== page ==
For example, Christian boasts a concept he calls the “social law of gravity”. Gravity, in its formulatic fashion cannot explain the appearence of cities and their evolution easily, and since this book is just “an introduction to...” Christian does not attempt a further experiment. Christian also anecdotes the trees migrating north after the last Ice Age. This kind of language thus remains descriptive, and in one way, cultural, as it tries to appeal the human imagination. This book’s various Maps of Time contains a story of difference.

Time, like pattern, means difference, if no more than the difference between then and now. So this story, like most creation storiesm is really about the emergence of difference from an original sameness. In this version, as in many creation myths, difference begins with a fundamental clash of oppposites. (p. 19)

Another way in which Christian did have Culture on his mind was in explaining to the reader the scales and proportions by making comparisons to everyday-measurements, typically your “top of the Eiffel-tower”-argument. A complete historical study must contain some form of space-time framework in order to cultivate historical awareness. David Christian tries to tackle this issue by introducing a set of differently scaled time-tables, being the pages of his Maps of Time. Each page contains its own system of change:
-the cosmoc – 13 billion years
-the earth, the biosphere and “Gaia” – 4.5 billion years
-multicellular organims – 600 million years
-human evolution – 7 million years
-human history – 200,000 years
-history of agrarian socities and urban civilizations – 5,000 years
-modernity – 1,000
So what happened to the need for eye-witnesses? Well, having “big history’ has really diminished chance any historical witness can bring news. Any cultural experience ever recorded by man is substitutional and carries no explaining power, making it obsolete. All study of history is offcourse praised for the collective value, but – and he is no the only historian thinking this way – here lies a new paradigm history needs to take. Intellectual modesty is unnecessary and harmful, he claims.

How does the cultural analysis of “1688” provide the insight needed for world history?
John Wills gives colour to the first, basic level of world history, in which historians simply globalise their physical scope. The globe of “1688” is a vibrant globalisation, which is there, almost breathing. This creates a unique sense of the history of the world, more specifically of our shared history. In contrast with the more popular era’s studies in world history being great transformations -from Hunting to Settling and from Working the land to Working energy - this book is a one-year virtual road-trip from one person to another and from one society to another. The reader can taste the diversity of culture, but can also sense how close all these cultures actually are related to one another.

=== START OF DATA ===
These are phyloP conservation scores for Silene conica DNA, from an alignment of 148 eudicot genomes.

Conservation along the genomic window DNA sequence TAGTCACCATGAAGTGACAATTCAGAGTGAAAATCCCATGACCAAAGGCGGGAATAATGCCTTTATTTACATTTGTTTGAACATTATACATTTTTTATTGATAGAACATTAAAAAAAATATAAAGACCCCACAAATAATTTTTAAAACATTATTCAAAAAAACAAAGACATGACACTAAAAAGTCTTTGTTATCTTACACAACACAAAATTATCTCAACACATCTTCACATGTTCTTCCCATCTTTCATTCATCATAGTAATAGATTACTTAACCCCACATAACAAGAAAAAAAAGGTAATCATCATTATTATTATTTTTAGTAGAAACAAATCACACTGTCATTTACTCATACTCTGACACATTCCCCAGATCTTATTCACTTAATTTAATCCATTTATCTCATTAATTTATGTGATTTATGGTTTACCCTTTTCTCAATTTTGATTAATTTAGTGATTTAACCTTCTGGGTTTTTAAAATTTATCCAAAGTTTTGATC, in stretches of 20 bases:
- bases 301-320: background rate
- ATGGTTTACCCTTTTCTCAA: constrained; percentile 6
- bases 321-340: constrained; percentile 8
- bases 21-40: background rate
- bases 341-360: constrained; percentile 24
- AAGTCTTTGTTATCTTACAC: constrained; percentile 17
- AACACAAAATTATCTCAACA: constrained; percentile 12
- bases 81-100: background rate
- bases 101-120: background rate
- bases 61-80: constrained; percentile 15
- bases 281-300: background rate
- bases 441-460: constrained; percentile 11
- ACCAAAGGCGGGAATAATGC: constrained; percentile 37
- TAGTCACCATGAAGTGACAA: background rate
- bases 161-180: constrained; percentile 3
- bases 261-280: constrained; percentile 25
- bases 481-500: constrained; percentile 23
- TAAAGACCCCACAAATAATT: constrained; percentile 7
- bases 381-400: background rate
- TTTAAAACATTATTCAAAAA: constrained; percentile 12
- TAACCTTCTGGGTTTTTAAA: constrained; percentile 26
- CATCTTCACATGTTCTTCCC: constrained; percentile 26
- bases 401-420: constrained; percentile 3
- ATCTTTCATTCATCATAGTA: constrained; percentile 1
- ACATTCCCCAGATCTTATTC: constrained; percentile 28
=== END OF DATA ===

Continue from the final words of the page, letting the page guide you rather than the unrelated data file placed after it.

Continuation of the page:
Wills does the cultural tour of one earthly year. Culture is diverse, communicating, feels alive and entertains the imagination. The absence of logic makes a 1688-world-view feel exciting and adventureous. But what does this book do to the research of World History? It certainly makes a lot of points on globalisation, gender studies, migration history, earlymodern capitalism and entreperneurship, the rise of science, religious persecution. But then again it doesn’t name these processes, it does not conclude or sum up any of the described events in discussable terms. Yet, it is excellent history. It brings faraway and static events in the past close to the mind of the reader. The style that is chosen in the book is a very enjoyable ride of beautiful words, as the literary capacity of the author provides the read with fascinating space to think.
Furthermore, the picking of 1688 is remarkable. Seemingly, this is a balanced and fair world. No European dominance or arrogance, but Baroque! Flowering cultural expression seems to fit this Global Culture History. I do think is a pity that the author did not conclude this snapshot of humanity.

To conclude this odd comparison I would like to categorise “Maps of Time” as complete and absolute theory, with interactive concepts, mechanisms and systems based on a single division in the Universe: Energy and Matter. “1688” is a fascinating account of human practice. No logic rules in this sphere of humanity, but unmeasurable cultural concepts as emotion, admiration and art.


At 9:47 PM, Blogger Nella said...